NO DOUBT ABOUT IT, the California ballot is a special place. Not only does it let citizens exercise their right to vote, but for the left it's a chance to exorcise some serious demons.

In all, Californians will vote on 13 initiatives next month. And, to be fair, some probably matter more to conservatives than liberals. That would include Proposition 83, a "Jessica's Law" measure which would keep child molesters in jail for 25 year to life, and Proposition 85, which would impose a 48-hour waiting period and parental notification for minors seeking an abortion. But in this election, what stands out most is a string of measures that seek to punish what, from the left's perspective, are the horsemen of the Republican apocalypse.

So who is being targeted for a ballot-box gelding? California's business community, for one. Proposition 89 calls for a $200 million income-tax increase for corporations and financial institutions to pay for public financing of campaigns. With a ban on corporate donations to independent expenditures, businesses would be all but absent from the initiative process--opening the door for, say, a ballot measure establishing a single-payer healthcare system in California. And that happens to be the dream scenario for the folks behind Prop. 89, the California Nurses Association.

Big Tobacco also stands to lose big. Proposition 86 would quadruple the state sales tax on cigarettes from $0.87 to $3.47 a pack--putting California in the position of trying to discourage smoking while at the same becoming more hooked on cigarette sales to underwrite public health spending.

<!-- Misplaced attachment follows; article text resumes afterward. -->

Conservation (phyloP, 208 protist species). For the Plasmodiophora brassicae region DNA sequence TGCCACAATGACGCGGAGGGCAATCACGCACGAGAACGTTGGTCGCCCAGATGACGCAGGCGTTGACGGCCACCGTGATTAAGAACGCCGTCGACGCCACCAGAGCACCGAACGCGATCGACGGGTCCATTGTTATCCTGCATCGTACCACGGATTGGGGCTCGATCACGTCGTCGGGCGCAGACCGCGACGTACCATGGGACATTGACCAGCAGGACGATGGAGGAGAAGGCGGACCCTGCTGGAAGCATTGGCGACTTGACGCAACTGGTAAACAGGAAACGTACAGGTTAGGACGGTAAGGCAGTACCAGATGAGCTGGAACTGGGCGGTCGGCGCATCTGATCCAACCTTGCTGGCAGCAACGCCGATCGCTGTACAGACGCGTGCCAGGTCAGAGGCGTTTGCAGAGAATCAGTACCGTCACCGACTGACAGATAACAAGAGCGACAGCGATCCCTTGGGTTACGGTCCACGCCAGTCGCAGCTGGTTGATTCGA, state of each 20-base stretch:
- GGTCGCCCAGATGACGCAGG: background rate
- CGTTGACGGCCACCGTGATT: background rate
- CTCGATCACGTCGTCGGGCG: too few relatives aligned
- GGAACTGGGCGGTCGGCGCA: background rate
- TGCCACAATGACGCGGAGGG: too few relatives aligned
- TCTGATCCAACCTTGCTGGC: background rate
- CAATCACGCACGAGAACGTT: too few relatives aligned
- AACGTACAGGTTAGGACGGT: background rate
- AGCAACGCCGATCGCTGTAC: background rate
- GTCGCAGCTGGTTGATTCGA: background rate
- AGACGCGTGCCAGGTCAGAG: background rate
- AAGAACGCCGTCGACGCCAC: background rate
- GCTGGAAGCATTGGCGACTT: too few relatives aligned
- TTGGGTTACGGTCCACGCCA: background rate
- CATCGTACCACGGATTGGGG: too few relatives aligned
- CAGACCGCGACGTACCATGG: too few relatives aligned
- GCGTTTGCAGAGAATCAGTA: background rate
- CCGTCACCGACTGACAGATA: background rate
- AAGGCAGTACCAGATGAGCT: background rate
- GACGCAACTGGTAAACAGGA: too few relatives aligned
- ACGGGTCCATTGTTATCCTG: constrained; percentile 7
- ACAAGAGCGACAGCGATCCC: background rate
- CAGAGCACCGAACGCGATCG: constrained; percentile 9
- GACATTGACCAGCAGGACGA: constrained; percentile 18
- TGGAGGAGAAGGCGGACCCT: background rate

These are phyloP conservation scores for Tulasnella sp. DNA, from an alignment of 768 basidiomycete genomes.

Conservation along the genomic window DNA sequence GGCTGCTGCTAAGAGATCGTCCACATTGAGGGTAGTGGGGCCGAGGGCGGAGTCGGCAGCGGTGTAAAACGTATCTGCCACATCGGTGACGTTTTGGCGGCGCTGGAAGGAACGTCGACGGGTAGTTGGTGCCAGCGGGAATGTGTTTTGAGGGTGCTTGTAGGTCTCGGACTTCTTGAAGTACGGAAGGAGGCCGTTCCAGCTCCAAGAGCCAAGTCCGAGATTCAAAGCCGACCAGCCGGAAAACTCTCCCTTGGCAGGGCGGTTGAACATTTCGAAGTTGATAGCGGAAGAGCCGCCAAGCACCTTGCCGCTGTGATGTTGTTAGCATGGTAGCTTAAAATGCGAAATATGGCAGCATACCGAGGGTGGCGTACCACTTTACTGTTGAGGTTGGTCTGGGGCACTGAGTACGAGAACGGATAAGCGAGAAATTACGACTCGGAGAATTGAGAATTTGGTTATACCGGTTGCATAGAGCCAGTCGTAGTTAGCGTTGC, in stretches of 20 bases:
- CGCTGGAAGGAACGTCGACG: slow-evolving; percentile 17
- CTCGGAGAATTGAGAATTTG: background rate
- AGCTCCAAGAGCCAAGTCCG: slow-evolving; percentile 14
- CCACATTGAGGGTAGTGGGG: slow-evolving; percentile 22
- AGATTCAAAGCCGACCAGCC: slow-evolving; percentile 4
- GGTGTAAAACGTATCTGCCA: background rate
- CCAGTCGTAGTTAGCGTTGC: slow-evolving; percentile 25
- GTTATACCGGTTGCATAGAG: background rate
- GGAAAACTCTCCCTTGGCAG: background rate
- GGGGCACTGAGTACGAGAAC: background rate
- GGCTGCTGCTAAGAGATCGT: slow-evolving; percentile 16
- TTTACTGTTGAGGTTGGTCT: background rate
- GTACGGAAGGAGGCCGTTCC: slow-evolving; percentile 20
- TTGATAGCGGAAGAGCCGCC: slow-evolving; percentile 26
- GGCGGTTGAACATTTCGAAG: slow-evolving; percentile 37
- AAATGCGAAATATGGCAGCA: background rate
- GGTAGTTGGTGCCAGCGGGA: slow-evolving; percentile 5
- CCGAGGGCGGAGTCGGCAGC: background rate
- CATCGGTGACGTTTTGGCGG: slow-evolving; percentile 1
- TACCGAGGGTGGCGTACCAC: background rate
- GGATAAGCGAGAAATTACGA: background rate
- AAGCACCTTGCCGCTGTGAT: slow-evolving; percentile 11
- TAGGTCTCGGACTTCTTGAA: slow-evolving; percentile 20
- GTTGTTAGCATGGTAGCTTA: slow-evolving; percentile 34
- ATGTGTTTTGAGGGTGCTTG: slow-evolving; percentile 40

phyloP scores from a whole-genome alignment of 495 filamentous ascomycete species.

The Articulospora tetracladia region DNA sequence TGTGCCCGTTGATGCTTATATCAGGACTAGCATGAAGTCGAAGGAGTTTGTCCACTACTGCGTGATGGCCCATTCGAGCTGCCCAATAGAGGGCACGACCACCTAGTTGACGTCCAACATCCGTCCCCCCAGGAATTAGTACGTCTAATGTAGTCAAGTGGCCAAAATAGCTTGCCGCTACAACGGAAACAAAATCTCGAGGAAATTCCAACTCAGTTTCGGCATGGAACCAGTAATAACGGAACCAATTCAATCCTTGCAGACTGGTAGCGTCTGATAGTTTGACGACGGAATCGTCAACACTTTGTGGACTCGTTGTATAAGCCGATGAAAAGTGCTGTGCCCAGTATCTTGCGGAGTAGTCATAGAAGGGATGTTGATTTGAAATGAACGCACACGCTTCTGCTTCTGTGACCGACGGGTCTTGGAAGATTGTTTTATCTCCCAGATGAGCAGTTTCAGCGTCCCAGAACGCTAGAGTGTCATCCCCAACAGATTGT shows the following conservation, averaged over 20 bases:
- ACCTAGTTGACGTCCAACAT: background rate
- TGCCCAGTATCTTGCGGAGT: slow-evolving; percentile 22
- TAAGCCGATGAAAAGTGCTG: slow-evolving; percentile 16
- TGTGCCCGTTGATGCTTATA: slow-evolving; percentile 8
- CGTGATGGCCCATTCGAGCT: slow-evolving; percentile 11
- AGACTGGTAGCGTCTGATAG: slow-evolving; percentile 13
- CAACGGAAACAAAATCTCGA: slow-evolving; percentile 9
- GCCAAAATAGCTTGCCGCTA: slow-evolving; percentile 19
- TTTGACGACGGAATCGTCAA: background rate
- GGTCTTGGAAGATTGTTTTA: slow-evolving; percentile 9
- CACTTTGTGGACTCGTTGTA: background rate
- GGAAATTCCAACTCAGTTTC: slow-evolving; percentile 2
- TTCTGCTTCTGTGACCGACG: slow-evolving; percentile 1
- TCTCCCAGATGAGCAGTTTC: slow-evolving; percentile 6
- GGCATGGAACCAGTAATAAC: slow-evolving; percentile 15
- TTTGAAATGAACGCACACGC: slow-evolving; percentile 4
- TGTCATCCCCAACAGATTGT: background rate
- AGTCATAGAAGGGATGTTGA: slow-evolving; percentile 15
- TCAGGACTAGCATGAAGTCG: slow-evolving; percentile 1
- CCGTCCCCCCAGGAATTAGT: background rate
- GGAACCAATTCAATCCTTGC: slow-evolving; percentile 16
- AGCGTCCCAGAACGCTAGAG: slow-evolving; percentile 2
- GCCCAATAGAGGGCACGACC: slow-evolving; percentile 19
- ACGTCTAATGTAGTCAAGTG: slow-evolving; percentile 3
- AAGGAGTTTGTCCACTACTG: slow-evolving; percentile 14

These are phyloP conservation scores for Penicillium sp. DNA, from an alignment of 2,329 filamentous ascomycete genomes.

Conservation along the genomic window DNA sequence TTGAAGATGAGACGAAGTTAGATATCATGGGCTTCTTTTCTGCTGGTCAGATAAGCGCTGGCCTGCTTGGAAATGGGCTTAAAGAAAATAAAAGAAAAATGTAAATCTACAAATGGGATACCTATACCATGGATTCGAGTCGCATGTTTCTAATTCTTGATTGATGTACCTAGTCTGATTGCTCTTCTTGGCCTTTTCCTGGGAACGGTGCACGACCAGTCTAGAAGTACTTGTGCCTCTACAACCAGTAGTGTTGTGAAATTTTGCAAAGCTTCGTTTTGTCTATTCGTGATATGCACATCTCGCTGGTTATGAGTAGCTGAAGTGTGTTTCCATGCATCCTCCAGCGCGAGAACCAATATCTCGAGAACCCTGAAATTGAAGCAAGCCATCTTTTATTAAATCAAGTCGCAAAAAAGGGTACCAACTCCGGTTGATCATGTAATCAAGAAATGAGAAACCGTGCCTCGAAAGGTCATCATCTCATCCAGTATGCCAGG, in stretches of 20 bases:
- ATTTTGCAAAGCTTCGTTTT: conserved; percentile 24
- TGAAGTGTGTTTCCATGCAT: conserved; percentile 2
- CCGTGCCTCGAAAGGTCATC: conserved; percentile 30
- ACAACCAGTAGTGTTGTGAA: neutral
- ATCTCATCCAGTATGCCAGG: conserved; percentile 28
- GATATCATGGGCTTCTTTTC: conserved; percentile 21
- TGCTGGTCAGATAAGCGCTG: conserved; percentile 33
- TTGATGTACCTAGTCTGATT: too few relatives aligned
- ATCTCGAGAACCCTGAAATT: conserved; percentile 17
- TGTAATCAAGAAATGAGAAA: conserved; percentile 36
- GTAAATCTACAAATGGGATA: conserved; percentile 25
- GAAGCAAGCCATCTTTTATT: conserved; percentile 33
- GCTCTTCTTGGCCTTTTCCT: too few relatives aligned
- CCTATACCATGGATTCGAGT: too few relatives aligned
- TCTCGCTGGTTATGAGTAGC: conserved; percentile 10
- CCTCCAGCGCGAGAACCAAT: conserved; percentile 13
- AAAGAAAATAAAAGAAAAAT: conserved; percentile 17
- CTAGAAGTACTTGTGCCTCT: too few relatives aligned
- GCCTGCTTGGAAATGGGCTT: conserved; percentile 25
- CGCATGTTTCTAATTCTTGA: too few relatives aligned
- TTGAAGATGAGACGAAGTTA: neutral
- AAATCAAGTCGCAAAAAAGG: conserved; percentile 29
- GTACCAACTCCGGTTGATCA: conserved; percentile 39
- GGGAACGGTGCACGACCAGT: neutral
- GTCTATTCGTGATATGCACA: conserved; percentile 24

But the highest-profile target of all is Big Oil. Proposition 87--a.k.a. the "Clean Alternative Energy Act"--would place a severance tax on crude oil from California wells. The proceeds (as much as $4 billion over a decade) would go to efforts to develop alternative fuels and reduce dependence on imported oil.

And that's where the fun begins.

ACCORDING TO CALIFORNIA'S SECRETARY OF STATE'S OFFICE, Prop. 87's competing "yes" and "no" campaigns already have raised more than $105 million--a new record for California initiative fight. The "no" campaign has compiled a $60 million war chest, thanks in large part to Chevron (who shelled out $22 million) and Aera Energy, a joint venture of Exxon Mobil and Royal Dutch Shell, (in for nearly $13 million).

Fueling the "yes" side is Stephen Bing, known best as a Hollywood playboy (most notably for his nasty paternity flap with Elizabeth Hurley) and a loyal donor to liberal causes. It's not surprise that the Bing-supported "yes" side has a Hollywood look and feel. That begins with a campaign script that keeps getting sent back to rewrite.

Proposition 87 campaign began demanding that oil companies to pay their "fair share." The message then shifted to a screed against realpolitik (the "yes" campaign ran a TV ad featuring Arabs burning an American flag, oil tankers and Lee Raymond, Exxon's untelegenic CEO). The latest strategy moves from petro to retro, with separate TV ads starring Bill Clinton and Al Gore. Here's Clinton's ad is titled "Independence." Gore's ad, his first since his presidential run, is vintage drone Gore: